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A year ago, I was working up the courage to practice yoga in my sports bra. Truly. As an active meditation, I would wear a sports bra (instead of a tank top) to class and challenge myself to maintain positive self talk regardless of what was reflected in the mirrors.

Dancing on stage, in that same feared get up, in front of thousands, and being filled with the utmost joy and energy, that to me is the epitome of freedom.

In the yoga class that followed, we were reminded, “No more playing small, this is your time to live big.”

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Plank club- find best friends who also have this as their idea of fun

Wanderlust allowed me to see whether it’s a scenic 5k, a once in a lifetime dance party, a 90 minute flow with a live DJ, or an outdoor meditation, it’s all yoga. It’s a mindset. It’s saying yes, and allowing yourself to experience things as fully as you can.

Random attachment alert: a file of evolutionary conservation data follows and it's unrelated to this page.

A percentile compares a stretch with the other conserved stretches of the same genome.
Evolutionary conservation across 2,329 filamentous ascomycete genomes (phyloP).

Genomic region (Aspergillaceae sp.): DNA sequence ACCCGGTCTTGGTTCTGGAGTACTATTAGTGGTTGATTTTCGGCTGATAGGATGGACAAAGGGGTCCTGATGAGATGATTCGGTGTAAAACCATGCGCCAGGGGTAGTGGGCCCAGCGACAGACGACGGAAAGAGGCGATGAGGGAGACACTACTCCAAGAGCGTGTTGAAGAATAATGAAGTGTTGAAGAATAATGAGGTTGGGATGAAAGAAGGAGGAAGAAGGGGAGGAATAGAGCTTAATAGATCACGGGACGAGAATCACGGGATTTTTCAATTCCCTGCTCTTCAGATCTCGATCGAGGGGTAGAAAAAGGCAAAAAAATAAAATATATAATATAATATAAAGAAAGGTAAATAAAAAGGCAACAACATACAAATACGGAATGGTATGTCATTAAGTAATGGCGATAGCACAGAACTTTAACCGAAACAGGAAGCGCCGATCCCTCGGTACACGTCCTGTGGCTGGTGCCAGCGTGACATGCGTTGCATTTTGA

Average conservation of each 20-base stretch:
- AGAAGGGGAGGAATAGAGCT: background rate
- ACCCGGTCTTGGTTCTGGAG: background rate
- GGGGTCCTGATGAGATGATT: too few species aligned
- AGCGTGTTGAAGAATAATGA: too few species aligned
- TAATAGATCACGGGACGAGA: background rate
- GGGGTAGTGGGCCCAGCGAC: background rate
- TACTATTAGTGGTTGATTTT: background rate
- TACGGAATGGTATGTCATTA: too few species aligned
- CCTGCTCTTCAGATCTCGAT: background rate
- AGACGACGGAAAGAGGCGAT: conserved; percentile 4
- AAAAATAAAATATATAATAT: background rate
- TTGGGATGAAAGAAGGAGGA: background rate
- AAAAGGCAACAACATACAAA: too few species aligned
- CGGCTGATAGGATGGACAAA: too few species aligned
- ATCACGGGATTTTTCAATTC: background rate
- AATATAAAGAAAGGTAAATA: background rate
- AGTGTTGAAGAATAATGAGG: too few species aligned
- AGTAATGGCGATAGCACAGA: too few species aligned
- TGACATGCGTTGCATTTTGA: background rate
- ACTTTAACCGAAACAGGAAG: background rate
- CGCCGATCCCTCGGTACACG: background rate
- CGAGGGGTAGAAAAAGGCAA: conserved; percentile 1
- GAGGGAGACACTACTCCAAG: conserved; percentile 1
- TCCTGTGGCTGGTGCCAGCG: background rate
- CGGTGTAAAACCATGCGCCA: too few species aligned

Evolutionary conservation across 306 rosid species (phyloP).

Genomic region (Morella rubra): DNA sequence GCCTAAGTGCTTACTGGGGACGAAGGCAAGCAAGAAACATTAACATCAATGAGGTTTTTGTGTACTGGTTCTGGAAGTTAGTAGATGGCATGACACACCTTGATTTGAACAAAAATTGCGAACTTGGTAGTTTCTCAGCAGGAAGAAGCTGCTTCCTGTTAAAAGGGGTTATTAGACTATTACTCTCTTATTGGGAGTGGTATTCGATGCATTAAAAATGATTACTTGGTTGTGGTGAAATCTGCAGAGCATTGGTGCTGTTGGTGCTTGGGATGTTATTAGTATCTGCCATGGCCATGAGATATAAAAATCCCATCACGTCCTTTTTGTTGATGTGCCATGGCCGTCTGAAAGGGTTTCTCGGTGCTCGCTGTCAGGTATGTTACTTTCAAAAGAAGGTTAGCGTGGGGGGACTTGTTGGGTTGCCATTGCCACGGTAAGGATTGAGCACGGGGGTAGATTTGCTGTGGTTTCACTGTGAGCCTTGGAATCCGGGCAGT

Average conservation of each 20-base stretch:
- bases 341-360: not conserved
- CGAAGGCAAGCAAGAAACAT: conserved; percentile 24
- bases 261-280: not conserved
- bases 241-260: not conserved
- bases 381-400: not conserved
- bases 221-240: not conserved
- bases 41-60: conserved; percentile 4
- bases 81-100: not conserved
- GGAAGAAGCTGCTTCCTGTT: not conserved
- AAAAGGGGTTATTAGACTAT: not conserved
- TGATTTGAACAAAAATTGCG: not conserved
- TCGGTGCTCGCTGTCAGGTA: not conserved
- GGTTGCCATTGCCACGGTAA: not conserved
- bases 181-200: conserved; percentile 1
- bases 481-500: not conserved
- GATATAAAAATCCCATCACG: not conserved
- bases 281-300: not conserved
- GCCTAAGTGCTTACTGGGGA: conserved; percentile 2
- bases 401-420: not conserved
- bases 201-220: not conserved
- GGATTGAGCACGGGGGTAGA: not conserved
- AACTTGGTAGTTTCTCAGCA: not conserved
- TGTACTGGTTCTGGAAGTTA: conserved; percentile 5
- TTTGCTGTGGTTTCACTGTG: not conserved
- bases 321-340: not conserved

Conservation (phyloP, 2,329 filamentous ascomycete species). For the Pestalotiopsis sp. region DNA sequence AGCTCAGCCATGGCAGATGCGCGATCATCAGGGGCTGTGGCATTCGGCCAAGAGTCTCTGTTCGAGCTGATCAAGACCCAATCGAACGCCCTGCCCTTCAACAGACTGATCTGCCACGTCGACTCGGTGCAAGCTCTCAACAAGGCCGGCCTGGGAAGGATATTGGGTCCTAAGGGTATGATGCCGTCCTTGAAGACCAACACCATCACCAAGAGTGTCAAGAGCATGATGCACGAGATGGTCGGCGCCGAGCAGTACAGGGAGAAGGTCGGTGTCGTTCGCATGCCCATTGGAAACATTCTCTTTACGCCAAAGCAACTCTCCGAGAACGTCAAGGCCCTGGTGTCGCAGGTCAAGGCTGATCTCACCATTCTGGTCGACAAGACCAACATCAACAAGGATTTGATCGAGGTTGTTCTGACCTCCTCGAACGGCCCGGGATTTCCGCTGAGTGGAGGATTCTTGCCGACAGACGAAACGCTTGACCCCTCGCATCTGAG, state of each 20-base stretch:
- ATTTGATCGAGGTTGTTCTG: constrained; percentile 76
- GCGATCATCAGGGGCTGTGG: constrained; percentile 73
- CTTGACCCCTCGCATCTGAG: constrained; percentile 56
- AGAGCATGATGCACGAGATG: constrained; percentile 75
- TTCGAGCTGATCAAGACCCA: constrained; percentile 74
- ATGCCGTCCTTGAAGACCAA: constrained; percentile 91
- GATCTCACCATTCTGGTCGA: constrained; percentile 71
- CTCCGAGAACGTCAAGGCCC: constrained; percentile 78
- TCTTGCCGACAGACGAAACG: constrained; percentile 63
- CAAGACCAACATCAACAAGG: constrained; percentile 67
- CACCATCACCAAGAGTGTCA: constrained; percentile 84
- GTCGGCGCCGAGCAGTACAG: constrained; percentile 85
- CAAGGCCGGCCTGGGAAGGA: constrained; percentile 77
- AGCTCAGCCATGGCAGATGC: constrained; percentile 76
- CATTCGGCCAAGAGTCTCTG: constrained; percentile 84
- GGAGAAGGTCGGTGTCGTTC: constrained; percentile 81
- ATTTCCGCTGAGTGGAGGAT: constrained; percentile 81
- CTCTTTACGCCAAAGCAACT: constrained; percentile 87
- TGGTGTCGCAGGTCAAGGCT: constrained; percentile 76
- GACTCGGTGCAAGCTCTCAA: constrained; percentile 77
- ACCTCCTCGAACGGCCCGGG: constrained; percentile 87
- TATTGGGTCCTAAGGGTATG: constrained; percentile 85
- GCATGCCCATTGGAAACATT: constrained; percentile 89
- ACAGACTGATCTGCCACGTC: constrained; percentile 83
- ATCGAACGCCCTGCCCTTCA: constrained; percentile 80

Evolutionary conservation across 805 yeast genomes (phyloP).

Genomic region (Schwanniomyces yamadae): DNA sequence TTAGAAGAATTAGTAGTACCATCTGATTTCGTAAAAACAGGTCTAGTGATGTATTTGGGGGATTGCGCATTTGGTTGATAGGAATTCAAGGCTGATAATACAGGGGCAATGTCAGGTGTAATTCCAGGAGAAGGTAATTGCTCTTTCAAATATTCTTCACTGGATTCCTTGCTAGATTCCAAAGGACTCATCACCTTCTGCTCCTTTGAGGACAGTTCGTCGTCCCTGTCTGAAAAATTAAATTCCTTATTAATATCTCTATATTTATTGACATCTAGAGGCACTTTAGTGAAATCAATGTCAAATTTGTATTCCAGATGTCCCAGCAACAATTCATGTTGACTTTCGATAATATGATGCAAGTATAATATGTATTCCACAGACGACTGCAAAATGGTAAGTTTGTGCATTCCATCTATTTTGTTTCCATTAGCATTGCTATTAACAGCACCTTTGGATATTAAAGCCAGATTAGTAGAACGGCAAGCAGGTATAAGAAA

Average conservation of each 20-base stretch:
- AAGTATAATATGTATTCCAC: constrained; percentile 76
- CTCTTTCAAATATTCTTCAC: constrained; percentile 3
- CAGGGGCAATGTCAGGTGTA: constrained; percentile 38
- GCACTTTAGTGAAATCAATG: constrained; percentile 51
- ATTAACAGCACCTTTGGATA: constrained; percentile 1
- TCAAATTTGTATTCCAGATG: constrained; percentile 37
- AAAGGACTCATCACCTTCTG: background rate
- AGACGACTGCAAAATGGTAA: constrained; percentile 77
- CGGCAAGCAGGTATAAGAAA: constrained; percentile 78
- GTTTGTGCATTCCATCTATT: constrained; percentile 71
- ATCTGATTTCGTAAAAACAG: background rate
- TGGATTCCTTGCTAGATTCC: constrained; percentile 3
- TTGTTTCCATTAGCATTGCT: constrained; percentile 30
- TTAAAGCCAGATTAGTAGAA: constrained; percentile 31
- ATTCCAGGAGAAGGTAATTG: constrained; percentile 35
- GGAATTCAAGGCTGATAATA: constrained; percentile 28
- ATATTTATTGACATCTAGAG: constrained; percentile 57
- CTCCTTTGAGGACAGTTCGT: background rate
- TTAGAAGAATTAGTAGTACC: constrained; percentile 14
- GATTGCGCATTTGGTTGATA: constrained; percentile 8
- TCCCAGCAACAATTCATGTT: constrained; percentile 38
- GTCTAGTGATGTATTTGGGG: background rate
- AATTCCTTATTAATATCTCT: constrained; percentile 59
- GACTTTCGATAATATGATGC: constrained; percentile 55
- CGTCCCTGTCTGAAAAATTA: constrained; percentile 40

Yoga is an opportunity to celebrate being alive, and express gratitude for every part of your being.

We focus so much on being smaller, fitting a certain mold, and refining the edges that aren’t perfect. There’s no need to ask permission, show up exactly as you’re meant to today- whether that’s dancing your hardest, laughing (in my case, cackling) your loudest, and daring greatly in every way.

Give yourself permission to take up space, to be seen. I promise you, there’s nothing better.

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What survived of our body paint
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Guided meditation- Wanderlust 2017 Twin Cities

Minneapolis with Mountains

Our yoga mats waiting to board, they became great friends.
Our yoga mats waiting to board, they became great friends.